Women and sexuality in Hardy
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The work is a study of Thomas Hardy's novels and women. The focus centres upon five major Wessex novels and Hardy's treatment of female sexuality . An examination of early difficulties of style and characterisation is followed by textual analysis of the more complex structures and discourses developed by Hardy as, with increasing confidence and enhanced reputation the poetic voice successfully accommodates itself to a prose medium. Contemporary sexual ideologies - those to which Hardy was daily exposed through the vociferous medium of periodicals and journals - are drawn into the study. It is argued that Hardy was engaged with contemporary social issues, that the historical process enters into his fiction to shape both characterisation and event, and that contemporary dialogues upon the 'Woman Question' inform his characterisations. The argument is that Hardy was not a feminist as nineteenth century liberal feminism is understood. It is maintained that he developed a broader vision, which, augmented by both the eclecticism of his readings and his own keen perceptions, ranged beyond nineteenth century liberal feminist ideologies.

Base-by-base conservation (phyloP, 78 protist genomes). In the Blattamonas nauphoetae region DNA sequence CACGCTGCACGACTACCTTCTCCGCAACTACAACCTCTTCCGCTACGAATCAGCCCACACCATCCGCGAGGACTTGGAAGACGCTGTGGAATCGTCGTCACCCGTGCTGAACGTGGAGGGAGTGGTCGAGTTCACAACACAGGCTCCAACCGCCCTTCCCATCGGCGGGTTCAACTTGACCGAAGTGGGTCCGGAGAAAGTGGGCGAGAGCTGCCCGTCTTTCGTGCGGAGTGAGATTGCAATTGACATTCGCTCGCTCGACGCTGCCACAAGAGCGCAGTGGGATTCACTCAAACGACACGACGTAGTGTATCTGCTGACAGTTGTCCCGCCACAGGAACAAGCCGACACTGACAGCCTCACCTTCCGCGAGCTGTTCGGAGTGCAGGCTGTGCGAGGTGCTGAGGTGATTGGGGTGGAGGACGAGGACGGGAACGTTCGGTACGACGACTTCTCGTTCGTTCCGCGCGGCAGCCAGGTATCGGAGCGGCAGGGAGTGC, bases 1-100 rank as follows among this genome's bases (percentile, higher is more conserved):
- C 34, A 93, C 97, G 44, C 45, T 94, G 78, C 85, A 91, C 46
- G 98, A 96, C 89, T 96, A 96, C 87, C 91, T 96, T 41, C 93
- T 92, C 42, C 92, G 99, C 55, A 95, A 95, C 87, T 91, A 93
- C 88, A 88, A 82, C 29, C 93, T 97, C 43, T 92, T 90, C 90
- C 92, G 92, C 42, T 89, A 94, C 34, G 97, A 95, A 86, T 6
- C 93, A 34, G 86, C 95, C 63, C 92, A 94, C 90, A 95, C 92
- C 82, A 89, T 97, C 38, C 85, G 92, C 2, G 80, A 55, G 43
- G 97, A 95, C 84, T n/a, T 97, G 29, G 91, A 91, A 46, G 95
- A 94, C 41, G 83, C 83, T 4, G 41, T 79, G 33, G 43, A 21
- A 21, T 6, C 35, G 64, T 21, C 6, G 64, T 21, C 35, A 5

Thesis, PhD Doctor of Philosophy
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